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Category Archives: AmeriCorps

Meet Corinna Archer

by Corinna Archer, Programs Associate AmeriCorps VISTA

Hi, my name is Corinna Archer and I am so excited to be joining the Creative Action family as the new Programs Associate VISTA! While I wasn’t sure what to expect on my first day (besides asking a million questions), everyone has been so welcoming and helped me feel right at home in my new role in the office for the next year. When I started as a volunteer at Creative Action in 2011, I was so excited to find a meaningful way to serve my hometown community through my skills making costumes and working with youth that I developed during college as a dramaturgy major at Carnegie Mellon University. One year of AmeriCorps service with Communities In Schools of Central Texas and many volunteer hours with Creative Action later, I have deepened my relationship with Creative Action as a VISTA where I can share my passion for the arts and serve the community by helping give youth access to empowering creative learning opportunities.

I just returned from a fantastic pre-service orientation in Dallas where I met so many inspiring VISTAs, and learned about the history and mission of Volunteers In Service To America (VISTA) and how VISTAs fight poverty by supporting and strengthening non-profit organizations around the country. While learning about the variety of ways VISTAs help to combat poverty by developing community resources, I was reminded of the “4 C’s” that Creative Action programs inspire students to become: creative artists, critical thinkers, courageous allies, and confident leaders. While all of the VISTAs I met at PSO were focused on addressing different community needs through their service with all kinds of amazing organizations, as VISTAs we will each embody the”4 Cs” throughout our year of service as we solve problems with creativity and compassion, engage volunteers in meaningful service opportunities, and stand up against injustices in the community.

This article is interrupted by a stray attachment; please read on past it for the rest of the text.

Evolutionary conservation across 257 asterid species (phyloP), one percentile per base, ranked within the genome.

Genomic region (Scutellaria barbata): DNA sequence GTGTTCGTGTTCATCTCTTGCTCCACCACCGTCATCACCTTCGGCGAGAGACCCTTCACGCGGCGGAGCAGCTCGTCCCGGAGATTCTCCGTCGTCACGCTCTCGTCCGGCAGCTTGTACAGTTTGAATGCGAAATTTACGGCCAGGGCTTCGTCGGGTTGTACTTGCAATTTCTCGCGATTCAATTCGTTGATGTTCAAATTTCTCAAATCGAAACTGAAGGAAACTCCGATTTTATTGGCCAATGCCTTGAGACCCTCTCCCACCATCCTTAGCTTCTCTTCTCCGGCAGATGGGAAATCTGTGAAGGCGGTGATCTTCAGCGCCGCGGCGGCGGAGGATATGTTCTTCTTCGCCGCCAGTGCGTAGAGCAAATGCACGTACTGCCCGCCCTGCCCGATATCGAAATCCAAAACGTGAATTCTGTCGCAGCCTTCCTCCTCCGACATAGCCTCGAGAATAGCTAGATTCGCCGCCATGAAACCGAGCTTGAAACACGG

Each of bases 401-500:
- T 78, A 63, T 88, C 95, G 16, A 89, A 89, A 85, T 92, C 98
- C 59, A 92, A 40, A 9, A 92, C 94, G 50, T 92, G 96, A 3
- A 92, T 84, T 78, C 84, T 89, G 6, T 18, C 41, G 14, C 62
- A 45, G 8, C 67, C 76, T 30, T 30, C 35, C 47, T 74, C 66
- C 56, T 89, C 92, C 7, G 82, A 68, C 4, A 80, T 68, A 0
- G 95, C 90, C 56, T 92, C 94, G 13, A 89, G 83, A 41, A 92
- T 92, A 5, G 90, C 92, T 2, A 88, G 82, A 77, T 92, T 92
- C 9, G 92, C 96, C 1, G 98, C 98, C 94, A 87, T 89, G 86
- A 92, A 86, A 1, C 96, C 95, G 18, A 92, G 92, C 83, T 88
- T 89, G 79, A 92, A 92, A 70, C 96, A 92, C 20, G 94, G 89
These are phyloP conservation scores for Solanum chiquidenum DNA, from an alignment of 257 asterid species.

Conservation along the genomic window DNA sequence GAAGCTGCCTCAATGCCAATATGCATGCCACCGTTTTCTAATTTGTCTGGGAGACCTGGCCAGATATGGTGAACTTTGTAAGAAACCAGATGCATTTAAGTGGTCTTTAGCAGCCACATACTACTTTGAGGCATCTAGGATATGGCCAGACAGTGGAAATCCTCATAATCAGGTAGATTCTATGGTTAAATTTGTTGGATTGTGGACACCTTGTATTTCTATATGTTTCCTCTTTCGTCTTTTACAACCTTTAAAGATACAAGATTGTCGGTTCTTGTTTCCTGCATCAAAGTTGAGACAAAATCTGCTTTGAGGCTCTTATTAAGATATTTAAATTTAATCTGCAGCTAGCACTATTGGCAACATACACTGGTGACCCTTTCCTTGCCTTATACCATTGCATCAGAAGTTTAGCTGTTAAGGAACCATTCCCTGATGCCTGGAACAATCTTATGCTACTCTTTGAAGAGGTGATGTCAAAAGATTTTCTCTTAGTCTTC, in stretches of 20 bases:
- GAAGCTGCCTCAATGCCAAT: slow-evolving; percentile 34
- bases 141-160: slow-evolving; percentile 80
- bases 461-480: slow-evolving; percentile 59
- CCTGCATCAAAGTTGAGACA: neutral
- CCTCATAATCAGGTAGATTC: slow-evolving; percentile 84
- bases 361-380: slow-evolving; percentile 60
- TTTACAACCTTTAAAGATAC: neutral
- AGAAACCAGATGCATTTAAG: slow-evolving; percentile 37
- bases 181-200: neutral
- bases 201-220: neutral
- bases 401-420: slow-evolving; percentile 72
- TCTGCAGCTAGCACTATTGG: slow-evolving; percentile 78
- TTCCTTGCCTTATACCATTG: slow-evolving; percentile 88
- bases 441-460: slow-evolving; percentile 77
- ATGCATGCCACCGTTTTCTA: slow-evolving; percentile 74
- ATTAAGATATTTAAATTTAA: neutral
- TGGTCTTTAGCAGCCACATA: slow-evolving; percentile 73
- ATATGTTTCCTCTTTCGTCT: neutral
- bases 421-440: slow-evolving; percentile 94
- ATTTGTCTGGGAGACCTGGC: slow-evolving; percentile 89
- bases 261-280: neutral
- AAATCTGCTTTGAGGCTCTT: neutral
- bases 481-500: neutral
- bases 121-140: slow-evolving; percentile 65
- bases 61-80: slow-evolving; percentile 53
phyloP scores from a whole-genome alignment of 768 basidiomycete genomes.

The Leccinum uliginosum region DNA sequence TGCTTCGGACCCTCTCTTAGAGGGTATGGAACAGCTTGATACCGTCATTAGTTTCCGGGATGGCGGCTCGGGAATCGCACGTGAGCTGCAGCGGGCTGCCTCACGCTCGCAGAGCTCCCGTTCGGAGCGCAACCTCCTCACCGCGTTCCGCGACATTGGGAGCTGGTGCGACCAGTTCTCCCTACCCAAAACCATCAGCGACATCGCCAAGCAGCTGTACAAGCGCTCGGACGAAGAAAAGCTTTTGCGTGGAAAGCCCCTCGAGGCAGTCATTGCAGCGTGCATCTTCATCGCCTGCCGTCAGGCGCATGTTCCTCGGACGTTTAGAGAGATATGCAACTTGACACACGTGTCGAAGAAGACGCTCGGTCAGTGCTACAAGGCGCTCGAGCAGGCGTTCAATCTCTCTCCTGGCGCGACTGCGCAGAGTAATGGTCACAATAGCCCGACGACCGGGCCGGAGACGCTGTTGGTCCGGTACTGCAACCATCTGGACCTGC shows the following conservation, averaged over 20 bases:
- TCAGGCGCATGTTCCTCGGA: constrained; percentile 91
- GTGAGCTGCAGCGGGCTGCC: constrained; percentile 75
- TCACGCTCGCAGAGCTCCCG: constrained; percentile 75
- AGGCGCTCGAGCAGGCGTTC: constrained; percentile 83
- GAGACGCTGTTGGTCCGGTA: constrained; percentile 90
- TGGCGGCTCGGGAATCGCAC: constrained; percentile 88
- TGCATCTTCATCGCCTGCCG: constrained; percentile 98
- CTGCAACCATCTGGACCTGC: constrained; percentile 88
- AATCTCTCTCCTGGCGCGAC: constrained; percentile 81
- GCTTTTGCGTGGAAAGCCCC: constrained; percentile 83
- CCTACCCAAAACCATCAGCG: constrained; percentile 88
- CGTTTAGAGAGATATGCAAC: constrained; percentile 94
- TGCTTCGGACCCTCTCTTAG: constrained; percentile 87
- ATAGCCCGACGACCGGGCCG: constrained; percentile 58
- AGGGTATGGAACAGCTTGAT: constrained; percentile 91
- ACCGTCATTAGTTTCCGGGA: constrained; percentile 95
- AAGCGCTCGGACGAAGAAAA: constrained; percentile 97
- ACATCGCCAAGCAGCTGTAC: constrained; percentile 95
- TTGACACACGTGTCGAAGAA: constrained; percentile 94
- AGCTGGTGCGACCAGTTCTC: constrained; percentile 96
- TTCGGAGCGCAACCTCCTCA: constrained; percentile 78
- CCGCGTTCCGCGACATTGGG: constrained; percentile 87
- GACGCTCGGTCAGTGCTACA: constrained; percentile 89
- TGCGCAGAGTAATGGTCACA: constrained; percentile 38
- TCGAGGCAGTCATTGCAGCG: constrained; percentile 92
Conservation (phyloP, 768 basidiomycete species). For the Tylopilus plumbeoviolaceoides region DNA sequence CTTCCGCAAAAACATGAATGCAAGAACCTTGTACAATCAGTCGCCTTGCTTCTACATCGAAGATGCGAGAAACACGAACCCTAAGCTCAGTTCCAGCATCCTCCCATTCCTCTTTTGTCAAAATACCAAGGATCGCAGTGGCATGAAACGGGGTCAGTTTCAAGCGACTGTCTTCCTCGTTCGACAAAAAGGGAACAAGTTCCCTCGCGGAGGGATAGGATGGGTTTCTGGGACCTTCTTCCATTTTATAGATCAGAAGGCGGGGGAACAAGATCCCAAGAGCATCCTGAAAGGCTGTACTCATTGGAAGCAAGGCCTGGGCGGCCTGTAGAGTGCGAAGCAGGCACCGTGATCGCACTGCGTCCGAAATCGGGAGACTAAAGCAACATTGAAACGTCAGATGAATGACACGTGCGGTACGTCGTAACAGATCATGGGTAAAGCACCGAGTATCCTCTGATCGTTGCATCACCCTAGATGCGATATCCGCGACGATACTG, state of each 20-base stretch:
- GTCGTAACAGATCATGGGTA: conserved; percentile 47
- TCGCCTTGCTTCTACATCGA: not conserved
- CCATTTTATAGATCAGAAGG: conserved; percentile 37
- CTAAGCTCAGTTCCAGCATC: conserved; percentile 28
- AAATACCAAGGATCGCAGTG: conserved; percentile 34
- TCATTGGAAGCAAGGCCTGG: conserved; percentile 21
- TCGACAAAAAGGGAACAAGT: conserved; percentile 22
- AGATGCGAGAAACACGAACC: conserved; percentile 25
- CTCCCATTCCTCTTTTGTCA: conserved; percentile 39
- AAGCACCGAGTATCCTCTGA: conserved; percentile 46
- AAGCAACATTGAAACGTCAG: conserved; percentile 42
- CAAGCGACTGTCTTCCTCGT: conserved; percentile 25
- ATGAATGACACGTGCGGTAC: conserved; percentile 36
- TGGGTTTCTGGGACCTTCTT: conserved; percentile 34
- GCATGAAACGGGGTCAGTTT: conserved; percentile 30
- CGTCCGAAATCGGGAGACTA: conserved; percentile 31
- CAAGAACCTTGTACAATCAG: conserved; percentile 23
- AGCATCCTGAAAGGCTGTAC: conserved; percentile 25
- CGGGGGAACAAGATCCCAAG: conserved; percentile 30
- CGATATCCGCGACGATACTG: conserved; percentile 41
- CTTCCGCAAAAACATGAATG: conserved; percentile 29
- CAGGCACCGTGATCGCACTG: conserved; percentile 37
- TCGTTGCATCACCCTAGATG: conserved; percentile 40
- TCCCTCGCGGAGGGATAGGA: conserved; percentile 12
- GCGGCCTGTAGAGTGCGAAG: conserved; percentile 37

As an AmeriCorps VISTA I am proud to serve as a role model of the “4 C’s” in my community by supporting the mission of Creative Action to activate the academic, social and emotional development of youth through the creative arts, and I can’t wait to see what wonderful experiences this year will bring!

The World As I See It

by Erik Weasenforth, Marketing Associate VISTA